06 January 2014

Mother Goose: On Writing a Panto

For the first blog post of 2014, Mother Goose playwright Michele Amas tells drama on the waterfront about her experience writing a pantomime.

On Writing a Panto
By Michele Amas    

I know from my experience as an actor that pantomime performers are extremely versatile, far more versatile than I am as an actor. They sing and dance, they clown, they mimic, etc. as well as act. Knowing what they are capable of meant there was an unlimited scope for what I would like them to do performance wise. At times when writing the panto I would be relieved to think - well I won’t be in this show, so these quick changes of costume, etc won’t be my problem. Having said that there is nothing I have written that I know the actors can’t do. Actors love challenges so it’s fun to write with that in mind.

(left to right) Lyndee-Jane Rutherford, Kathleen Burns, Gavin Rutherford. Photo by Stephen A'Court.
Panto is different from other types of plays and other types of rehearsals. There is more direct input from the cast and it is fascinating to watch how they interpret and expand the roles from within the script. There seems to be more flexibility demanded of the writer. You have to be as relaxed about the process as you can. You have to allow the actors to play with what you have written, the important thing is for them to own it and keep it fresh. There’s more audience interaction demanded in panto so actors need to be good improvisers too, and if you have good improvisers in your cast it would be counterproductive for the writer to get too dogmatic about the script.

(left to right) Simon Leary, Lyndee-Jane Rutherford, Richard Osborne. Photo by Stephen A'Court.
The challenge I set myself was to create a theatre piece that served both children and adults, to be playful with the physicality and comic business, and also with the words, puns, double entendre, jokes etc. To have a strong storyline with all the twists and turns and drama you’d expect to see from any play and for that to be combined with songs and catchy music. I wanted it to be contemporary and have topical references to Wellington and have political shots across the bow that our audiences enjoy while still retaining the classical aspects of pantomime such as the dame of course.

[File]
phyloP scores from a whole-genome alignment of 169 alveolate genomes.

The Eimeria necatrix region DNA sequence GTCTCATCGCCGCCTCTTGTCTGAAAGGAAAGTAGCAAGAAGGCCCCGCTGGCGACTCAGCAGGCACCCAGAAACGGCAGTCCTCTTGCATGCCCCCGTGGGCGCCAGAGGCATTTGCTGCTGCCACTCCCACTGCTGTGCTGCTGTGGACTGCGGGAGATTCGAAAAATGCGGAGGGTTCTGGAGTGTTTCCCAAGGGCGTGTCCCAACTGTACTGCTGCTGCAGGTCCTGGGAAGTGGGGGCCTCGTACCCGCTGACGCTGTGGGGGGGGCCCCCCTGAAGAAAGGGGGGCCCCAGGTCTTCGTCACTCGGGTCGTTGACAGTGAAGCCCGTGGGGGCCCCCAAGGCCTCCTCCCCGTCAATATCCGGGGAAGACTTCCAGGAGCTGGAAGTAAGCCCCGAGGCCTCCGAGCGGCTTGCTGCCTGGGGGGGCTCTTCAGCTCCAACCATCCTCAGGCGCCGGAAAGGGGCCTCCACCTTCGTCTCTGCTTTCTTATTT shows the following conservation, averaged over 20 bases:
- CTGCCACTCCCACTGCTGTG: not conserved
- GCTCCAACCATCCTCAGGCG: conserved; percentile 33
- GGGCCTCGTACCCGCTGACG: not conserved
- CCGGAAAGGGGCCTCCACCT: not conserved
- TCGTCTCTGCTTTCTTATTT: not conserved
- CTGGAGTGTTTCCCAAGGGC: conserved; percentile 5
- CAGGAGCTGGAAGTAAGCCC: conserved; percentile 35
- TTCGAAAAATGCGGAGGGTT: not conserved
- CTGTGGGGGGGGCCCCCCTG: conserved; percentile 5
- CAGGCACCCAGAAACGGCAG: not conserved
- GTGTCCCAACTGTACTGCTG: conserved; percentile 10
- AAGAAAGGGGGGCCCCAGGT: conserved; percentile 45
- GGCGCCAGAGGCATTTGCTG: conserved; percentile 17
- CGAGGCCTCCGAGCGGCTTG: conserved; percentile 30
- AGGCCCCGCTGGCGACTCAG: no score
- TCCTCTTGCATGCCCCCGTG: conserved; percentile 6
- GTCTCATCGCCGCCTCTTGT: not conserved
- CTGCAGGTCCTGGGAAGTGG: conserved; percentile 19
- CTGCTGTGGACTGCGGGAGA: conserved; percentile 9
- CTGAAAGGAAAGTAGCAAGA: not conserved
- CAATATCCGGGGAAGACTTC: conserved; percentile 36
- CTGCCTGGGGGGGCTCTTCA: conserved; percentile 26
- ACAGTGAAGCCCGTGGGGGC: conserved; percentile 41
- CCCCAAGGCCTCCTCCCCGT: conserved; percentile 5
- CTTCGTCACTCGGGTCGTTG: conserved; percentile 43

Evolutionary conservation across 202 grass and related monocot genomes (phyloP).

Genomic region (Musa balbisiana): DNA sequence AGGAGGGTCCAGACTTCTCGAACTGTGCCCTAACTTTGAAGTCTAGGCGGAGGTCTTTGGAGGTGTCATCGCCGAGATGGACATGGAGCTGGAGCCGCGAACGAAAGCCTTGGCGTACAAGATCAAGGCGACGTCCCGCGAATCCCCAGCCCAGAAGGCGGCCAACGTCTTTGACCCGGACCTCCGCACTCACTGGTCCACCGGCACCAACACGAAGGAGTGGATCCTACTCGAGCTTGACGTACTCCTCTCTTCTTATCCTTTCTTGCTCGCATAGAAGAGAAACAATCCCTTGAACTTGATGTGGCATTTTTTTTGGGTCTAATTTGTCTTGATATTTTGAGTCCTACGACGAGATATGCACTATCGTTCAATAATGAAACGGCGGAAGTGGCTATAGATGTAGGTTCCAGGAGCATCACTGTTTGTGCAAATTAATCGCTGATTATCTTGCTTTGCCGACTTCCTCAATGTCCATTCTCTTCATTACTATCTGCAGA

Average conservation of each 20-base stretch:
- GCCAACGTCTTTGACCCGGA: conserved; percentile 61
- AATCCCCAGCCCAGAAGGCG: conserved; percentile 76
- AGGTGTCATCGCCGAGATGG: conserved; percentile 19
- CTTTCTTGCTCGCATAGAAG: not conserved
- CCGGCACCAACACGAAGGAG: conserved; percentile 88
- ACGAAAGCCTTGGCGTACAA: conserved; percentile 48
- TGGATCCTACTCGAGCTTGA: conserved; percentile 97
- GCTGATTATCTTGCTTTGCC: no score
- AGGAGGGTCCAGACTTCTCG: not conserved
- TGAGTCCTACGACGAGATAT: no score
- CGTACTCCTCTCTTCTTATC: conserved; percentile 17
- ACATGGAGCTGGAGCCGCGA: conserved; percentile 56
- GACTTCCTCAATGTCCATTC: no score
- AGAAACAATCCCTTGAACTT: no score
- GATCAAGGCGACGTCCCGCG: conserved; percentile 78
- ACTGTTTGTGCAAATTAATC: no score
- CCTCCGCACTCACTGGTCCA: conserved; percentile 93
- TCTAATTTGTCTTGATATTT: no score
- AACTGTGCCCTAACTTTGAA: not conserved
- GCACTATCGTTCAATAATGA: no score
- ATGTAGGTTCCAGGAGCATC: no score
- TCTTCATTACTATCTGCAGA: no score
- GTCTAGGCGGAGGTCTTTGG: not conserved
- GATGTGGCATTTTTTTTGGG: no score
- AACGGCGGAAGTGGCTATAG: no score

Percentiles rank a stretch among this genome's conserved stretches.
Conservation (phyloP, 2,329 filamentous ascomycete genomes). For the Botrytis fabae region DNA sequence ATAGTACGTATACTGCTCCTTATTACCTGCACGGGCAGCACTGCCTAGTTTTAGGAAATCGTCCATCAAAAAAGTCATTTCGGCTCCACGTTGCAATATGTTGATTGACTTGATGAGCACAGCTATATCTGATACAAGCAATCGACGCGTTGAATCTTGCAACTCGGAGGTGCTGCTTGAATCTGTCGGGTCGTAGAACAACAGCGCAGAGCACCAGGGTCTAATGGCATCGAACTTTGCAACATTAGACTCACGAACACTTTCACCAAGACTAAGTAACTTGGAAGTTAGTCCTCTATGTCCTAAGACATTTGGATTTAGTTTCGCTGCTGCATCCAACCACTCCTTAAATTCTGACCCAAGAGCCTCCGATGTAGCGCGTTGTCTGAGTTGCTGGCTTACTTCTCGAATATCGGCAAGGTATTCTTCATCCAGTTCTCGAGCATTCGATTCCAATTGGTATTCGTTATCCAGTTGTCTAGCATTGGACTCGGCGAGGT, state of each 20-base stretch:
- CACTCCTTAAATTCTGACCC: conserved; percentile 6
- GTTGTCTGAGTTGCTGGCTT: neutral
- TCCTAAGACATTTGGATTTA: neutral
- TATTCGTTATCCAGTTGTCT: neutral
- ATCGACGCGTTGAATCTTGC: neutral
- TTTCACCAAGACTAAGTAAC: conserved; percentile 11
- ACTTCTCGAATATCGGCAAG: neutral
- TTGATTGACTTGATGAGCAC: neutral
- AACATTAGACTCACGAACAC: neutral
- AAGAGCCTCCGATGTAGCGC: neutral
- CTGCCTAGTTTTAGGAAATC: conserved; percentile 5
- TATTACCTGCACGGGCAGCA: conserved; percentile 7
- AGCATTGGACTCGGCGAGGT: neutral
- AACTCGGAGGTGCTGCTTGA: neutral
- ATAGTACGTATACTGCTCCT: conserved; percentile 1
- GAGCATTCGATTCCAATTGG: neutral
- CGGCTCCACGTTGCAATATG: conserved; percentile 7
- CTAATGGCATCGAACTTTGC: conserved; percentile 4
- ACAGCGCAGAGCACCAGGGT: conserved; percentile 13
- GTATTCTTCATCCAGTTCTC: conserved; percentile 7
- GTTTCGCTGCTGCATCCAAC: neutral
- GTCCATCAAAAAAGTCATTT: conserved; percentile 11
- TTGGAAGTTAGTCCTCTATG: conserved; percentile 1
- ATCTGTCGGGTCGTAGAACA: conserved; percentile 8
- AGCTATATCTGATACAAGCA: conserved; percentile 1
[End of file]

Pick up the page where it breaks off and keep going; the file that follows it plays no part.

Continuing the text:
MICHELE AMAS  -  Playwright

Michele Amas is an award winning actress and writer. Originally from Dunedin she graduated from The New Zealand Drama School, Toi Whakaari in the 80s and has been a professional actress ever since. Michele was worked throughout NZ  as an actor and director in theatre and television. Most recently seen at Fortune Theatre, Dunedin in Calendar Girls, Circa Theatre in Wellington in Peninsula and August Osage County, in which she won Best Actress in the Chapman Tripp Awards. Other productions include Joyful and Triumphant, The Clean House, Blood Wedding and Tom Stoppard’s Rock ‘n’ Roll for which she won Best Supporting Actress. She also won Best Supporting Actress for Mammals and Best Actress for The Herbal Bed.

She has an MA in creative writing from Victoria University where she was awarded the Adam Prize for her portfolio 2005. Her first book of poetry After the Dance  was nominated for a Montana Book Award in 2007, and was shortlisted for that years Prize in Modern Letters.

Her poems have been published in Sport 33, online in Turbine and in Best New Zealand Poems 2005, as well as Sport, Bravado, Kaupapa global issues anthology 2007, Pacific Coast Review and the Iowa Review, Landfall, The best of the best anthology 2011, 4th floor, prize winner in the Casleberg Trust poetry competition 2011  Her short film ‘Redial’ that she wrote and directed was in competition in the 2002 Venice Film festival She also writes for the theatre and has had stories played on National Radio.

Mother Goose runs in Circa One until 11 January - to book, visit www.circa.co.nz or call the Circa Box Office on 801-7992.

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